Intro to Insurance

Attitudes Toward Insurance


Insurance coverage can be tricky to shop for, because it requires making specific
financial decisions about some hazy and unpredictable concepts. Depending on the
type of insurance you’re looking into, you might find yourself pondering some downright
uncomfortable questions:

• What would happen if I get sick the day I’m supposed to leave for the three-week
European vacation I’ve been planning forever?
• What would happen if a major earthquake damaged my home? If my basement
flooded? If there was a fire in my apartment building?
• What would happen if I became so ill I couldn’t work any more?
• What would happen if I had a break-in?
• What would happen to my family if I died tomorrow?

And just in case following this worst-case-scenario thought spiral isn’t depressing
enough, figuring out the right amount of coverage also requires some awkward
speculation: how much, in dollars, would it cost to “replace” you in the event of a tragic
accident? What’s the total value of every single thing you own? If you were disabled to
the point of not being able to work, how much money would you need in order to get by
for the rest of your life? These questions are hard to think about and even harder to
answer. Mixing the matter-of-fact nature of finances with the randomness and
unpredictability of life is a complicated process.

Although individual insurance policies and coverage details can seem endlessly
complex, the fundamentals of insurance coverage—and your attitude towards it—can
be simple. Understanding the expectations you have of your insurance policy can make
much of the confusion and second-guessing disappear, so that you can focus in on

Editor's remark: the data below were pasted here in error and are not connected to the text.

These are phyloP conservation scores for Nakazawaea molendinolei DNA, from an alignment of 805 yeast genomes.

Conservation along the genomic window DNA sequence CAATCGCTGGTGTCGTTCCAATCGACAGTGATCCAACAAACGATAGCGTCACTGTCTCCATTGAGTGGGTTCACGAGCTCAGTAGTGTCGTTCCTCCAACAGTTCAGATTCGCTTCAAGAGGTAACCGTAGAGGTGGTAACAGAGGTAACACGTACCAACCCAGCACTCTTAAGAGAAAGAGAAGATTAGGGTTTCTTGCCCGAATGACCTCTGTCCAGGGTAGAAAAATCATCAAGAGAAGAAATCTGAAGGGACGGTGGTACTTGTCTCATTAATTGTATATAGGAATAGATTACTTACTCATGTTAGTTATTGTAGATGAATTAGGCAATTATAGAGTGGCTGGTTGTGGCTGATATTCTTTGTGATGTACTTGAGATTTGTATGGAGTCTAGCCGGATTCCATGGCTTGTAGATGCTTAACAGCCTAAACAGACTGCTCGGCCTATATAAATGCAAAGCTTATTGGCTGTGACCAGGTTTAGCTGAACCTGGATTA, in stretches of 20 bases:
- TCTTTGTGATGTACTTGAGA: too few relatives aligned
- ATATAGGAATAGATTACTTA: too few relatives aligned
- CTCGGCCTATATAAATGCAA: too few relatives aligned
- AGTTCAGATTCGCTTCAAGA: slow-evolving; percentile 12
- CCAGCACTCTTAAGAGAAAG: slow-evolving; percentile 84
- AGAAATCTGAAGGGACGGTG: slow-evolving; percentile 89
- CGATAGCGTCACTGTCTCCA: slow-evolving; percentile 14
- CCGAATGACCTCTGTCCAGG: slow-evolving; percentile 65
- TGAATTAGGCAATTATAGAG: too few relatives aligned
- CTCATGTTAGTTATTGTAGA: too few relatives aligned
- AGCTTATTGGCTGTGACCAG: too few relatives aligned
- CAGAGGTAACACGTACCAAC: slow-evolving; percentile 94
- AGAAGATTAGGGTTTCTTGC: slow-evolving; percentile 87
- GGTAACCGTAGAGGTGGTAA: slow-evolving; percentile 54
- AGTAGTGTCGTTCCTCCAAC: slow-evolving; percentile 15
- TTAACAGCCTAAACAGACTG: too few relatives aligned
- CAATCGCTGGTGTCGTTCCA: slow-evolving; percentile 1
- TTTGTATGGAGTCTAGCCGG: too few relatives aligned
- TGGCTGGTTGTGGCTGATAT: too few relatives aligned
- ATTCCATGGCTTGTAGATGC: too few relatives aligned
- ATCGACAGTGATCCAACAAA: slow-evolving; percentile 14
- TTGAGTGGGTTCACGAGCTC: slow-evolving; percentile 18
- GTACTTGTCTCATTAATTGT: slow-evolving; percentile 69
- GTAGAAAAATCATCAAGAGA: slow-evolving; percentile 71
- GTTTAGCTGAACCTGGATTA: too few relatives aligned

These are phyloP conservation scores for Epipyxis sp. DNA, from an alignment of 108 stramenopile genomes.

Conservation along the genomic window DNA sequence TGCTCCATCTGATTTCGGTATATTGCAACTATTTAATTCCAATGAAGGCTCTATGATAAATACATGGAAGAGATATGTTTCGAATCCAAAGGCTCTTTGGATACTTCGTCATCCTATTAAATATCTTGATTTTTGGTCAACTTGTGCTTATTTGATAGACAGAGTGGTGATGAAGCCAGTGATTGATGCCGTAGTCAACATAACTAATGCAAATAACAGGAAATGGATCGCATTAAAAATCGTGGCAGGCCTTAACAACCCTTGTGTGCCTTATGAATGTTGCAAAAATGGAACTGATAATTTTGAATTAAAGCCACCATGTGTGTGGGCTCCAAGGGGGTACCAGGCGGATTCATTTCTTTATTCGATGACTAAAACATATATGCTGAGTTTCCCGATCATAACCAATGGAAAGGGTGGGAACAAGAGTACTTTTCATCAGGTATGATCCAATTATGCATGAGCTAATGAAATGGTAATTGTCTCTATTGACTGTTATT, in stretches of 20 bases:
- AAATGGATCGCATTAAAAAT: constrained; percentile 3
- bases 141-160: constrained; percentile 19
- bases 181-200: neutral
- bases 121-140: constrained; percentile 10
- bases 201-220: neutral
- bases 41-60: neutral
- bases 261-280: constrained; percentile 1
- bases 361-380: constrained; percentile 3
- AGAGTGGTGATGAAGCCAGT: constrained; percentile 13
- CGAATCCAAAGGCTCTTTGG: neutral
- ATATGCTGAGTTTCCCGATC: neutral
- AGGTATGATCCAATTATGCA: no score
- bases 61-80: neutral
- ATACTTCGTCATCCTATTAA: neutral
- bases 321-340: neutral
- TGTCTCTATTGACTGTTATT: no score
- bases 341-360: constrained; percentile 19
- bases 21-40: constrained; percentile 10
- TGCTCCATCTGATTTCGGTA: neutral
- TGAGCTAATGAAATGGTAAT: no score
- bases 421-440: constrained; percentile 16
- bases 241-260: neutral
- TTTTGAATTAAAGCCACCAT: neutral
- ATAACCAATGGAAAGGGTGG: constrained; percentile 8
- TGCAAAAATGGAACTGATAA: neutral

what you truly need from your insurance provider.


Insurance is not an investment

Many people automatically categorize insurance coverage as a complete waste of
money, especially if you never end up needing it. Let’s take a moment to think about
how backwards that is. Using that logic, in order to get your money’s worth from your
insurance provider, you would need to make a huge claim. But here’s the thing: in order
to make a huge claim, you would first need to suffer a major loss, and major losses
typically result from unfortunate events. If you expect your insurance payments to act as
an investment, you’re basically hoping for a natural disaster, property damage or
serious illness—or worse.

Adding to the confusion are plans like whole life insurance policies (or return of premium
policies), where if you outlive the term of the policy, the money you’ve paid in premiums
is returned to you. This may or may not make sense for you personally for many
different reasons, but return on investment should not be one of them. Insurance is not
an investment; insurance is protection, and therefore needs to be prioritized differently
from investment products in your personal financial plan.

Insurance is a transfer of financial risk

So if insurance coverage isn’t an investment, what exactly is it? When you take out an
insurance policy, what you’re actually doing is paying your insurance provider to take on
your financial risk regarding a specific situation outlined in your contract. Consider this:
your insurance provider fulfills this responsibility whether or not that specific situation
ends up taking place.

As an example, let’s say you have a car insurance policy that, among other things,
includes coverage of any damage resulting from a tree falling on your car. Let’s also say